Monday, November 30, 2015

The Birder Patrol Tackles Sparrow Road

We were wondering if we were even gonna have a Birder Patrol outing this month, as the rain threat was up to 70% at one point!  But the threat pretty much went away by Friday, but it was cold and windy (our British visitors – Ken, Sally, and Roger – thought they were back home J)!  For the uninitiated, the Birder Patrol is an organized field trip held the fourth Saturday of every month (except December), the proceeds from which go to support the educational endeavors of the Arroyo Colorado Audubon Society.  Our destinations are generally out-of-way-spots that most visiting birders (or even locals) don't explore on their own, and we also take into consideration what rarities have been reported during the month.  This month some Mountain Plovers were reported along Jara Chinas and 14 Mile Road, which is part of the "Sparrow Road Route", a route on the far western edge of Hidalgo County and is famous for (of course) sparrows, plus other "western" type birds. The Brits (who were staying at the Alamo Inn at the time) got wind of the Mountain Plover report and were very interested, so I invited them to come along!  As it turned out, they were the only takers along with a Russian gentleman named Slava and his wife Lori (now living in St. Louis), with Pat Heirs and I leading the group.
After picking the Brits and Pat up at the Alamo Inn we all headed to the Whataburger in La Joya, where Slava and Lori joined us, after which we headed up the road!  Despite the weather we did have a good selection of sparrows (Slava was thrilled to get the Black-throated as it was a life bird, but because he was the tallest of us all he was the only one to actually see it), including a single Lark Bunting that only those of us in the front car got to see (it took off the minute I ID’d it).  We had several Vesper Sparrows, and one Cassin’s sat up on the wires.  Pat stopped at a field where a probable Prairie Falcon scared up the meadowlarks, but it was gone before she could get a good look; she said it was definitely a large falcon and certainly pale enough for a Prairie, so I wouldn’t doubt it!  She also spotted a Say’s Phoebe way across the field, but thankfully another one flopped next to the car a little further up the road.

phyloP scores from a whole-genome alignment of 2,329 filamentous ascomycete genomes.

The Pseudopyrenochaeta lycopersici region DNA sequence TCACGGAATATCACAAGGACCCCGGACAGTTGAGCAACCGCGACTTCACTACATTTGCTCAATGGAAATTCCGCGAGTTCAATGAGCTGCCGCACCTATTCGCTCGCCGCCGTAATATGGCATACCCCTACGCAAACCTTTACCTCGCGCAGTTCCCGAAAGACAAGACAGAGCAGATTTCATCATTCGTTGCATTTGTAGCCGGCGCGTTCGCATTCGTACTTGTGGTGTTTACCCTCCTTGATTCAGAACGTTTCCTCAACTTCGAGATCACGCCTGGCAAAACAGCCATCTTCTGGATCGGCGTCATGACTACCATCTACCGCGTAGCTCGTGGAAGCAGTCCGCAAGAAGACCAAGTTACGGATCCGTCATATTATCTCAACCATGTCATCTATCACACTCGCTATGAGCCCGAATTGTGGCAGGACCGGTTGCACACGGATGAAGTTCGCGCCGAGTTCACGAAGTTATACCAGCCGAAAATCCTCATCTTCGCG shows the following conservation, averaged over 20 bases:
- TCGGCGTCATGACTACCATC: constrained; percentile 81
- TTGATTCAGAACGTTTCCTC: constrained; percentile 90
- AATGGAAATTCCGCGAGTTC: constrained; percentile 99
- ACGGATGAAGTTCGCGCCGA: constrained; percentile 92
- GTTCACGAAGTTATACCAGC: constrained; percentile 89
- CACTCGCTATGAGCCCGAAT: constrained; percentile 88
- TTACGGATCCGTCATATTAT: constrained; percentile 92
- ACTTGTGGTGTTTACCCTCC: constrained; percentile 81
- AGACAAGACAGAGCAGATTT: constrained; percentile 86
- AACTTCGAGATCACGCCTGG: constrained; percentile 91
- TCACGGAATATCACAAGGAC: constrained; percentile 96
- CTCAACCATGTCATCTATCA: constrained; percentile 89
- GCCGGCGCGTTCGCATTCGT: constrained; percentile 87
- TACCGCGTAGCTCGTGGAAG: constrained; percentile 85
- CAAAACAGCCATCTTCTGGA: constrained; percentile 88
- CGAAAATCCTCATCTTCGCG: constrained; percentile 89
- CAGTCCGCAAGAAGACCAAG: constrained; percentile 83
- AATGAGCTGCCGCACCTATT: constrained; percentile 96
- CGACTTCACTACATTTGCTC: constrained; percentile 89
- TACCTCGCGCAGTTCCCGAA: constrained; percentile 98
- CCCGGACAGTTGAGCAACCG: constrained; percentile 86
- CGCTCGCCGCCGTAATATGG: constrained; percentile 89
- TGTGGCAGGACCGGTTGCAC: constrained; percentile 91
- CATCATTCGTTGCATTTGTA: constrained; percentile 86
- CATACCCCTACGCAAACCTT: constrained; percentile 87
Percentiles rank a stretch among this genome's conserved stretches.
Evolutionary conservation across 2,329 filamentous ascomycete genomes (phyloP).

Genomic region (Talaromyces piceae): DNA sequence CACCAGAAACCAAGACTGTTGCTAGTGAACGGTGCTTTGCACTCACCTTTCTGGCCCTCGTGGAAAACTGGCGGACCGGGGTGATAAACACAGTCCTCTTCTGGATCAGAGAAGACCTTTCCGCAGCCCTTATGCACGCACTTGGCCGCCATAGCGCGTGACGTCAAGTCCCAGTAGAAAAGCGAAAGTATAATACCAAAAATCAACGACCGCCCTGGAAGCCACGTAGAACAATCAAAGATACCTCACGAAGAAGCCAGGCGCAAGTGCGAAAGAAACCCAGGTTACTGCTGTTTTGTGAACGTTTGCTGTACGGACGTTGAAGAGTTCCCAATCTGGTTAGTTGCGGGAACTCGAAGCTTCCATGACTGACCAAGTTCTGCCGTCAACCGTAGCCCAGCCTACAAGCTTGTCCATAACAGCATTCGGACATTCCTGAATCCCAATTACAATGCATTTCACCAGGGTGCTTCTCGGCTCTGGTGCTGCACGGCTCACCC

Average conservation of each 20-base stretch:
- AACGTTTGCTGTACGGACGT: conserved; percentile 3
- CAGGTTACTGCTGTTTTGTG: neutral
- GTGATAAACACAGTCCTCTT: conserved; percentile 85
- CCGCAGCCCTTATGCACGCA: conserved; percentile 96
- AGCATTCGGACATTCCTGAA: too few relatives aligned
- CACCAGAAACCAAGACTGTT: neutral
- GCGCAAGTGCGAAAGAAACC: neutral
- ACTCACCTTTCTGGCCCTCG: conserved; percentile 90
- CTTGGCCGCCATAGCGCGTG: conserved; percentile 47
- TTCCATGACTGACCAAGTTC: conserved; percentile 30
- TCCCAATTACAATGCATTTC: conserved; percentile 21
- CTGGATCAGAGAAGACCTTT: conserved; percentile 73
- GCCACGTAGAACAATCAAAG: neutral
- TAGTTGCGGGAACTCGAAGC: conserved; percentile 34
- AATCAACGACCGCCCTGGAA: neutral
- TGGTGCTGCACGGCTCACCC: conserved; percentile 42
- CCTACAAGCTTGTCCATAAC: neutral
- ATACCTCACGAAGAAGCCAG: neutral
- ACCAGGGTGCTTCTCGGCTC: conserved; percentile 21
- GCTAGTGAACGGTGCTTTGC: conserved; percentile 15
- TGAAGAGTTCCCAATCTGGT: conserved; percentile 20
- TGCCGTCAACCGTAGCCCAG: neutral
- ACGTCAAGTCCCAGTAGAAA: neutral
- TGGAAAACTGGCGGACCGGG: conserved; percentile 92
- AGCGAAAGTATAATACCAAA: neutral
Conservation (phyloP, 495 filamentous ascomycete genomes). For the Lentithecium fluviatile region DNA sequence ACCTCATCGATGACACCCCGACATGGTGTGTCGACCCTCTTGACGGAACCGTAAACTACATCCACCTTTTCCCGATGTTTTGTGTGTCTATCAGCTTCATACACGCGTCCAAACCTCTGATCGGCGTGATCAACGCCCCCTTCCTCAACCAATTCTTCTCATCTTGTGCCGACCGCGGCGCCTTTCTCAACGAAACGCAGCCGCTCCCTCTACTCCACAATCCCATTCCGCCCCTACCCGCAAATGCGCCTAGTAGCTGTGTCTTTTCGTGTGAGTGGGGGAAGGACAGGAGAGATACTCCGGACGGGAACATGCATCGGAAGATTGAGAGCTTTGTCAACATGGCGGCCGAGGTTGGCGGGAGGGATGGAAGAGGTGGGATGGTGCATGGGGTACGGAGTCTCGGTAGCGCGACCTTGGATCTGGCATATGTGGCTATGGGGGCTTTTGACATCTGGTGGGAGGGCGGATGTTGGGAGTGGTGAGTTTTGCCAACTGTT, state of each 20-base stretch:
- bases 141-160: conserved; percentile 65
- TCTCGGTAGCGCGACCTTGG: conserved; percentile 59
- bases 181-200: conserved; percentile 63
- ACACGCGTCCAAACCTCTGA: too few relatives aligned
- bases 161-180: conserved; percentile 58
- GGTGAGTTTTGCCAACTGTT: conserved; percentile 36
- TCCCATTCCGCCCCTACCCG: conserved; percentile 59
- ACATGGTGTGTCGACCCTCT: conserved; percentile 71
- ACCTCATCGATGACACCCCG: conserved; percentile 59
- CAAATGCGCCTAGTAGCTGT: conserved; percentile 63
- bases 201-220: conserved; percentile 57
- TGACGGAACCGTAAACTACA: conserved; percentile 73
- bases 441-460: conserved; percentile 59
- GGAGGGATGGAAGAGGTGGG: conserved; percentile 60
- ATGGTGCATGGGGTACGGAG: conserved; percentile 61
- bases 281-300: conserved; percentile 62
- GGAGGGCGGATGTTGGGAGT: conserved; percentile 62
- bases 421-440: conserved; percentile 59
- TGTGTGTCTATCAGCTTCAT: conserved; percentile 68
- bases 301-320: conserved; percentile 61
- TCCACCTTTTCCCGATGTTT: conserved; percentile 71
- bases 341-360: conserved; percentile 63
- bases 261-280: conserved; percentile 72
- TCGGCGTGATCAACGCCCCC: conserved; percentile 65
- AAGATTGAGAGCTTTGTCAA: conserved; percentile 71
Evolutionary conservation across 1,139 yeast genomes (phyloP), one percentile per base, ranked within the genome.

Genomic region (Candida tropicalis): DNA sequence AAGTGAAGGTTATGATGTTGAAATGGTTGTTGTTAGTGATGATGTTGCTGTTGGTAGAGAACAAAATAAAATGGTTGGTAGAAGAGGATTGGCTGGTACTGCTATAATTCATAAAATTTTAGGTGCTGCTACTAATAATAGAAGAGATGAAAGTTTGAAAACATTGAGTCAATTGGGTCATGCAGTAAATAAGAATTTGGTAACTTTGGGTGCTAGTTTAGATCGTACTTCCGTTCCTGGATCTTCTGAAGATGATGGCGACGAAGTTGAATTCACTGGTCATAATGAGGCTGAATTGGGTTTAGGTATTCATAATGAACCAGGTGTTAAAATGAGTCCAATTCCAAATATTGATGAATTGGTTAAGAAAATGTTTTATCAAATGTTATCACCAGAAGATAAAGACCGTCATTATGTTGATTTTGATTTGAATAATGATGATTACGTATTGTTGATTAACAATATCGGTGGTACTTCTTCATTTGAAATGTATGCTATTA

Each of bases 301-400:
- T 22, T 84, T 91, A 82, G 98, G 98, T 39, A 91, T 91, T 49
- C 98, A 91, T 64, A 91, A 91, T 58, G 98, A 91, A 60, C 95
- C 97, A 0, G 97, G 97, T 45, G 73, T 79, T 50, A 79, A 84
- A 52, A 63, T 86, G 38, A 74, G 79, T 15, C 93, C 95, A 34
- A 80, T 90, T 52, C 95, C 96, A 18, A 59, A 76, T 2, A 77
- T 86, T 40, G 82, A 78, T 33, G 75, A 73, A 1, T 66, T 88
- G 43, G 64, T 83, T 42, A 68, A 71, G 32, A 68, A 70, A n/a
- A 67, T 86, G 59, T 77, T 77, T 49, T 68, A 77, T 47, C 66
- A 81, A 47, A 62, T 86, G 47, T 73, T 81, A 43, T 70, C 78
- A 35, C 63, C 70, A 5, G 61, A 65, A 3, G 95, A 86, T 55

L-R:  Ken, Sally, and Pat along Jara Chinas Road (aka "Sparrow Road") with Slava shooting something in the background...
The wind kept most of the stuff down, but we had a tremendous flock of blackbirds block our path for a few minutes, and we had several young White-tailed Hawks put on a show before a nice adult took off for us.  The most numerous raptor was the Caracara, and down a side road a Black Vulture perched on one of the tankers, which was a life bird for Roger (and a new bird for the route for me)!
A moment before, this Red-winged Blackbird flock literally covered the road!
  A little woody patch had a flock of Yellow-rumped Warblers, but Slava photographed a Chipping Sparrow that none of us were able to relocate, and Sally got on a Yellow-throated Warbler that was for her eyes only (what else would be black and white with a yellow throat??)!  At the Mountain Plover spot, the place was empty except for meadowlarks and Lark and Vesper Sparrows, but a huge flock of Horned Larks absolutely captivated the Brits (they also have Horned – Shore – Larks, but not in these numbers)!  We were to see more and more of them along the “square”, along with a couple of Long-billed Curlews.  We were hoping for geese in one of the fields but only had two Whitefronts fly over.
Vesper Sparrow in the "Mountain Plover Field"
Once at the north end everyone pretty much went their own way - Slava and Lori to do more photography and the rest of us to head back to Alamo!


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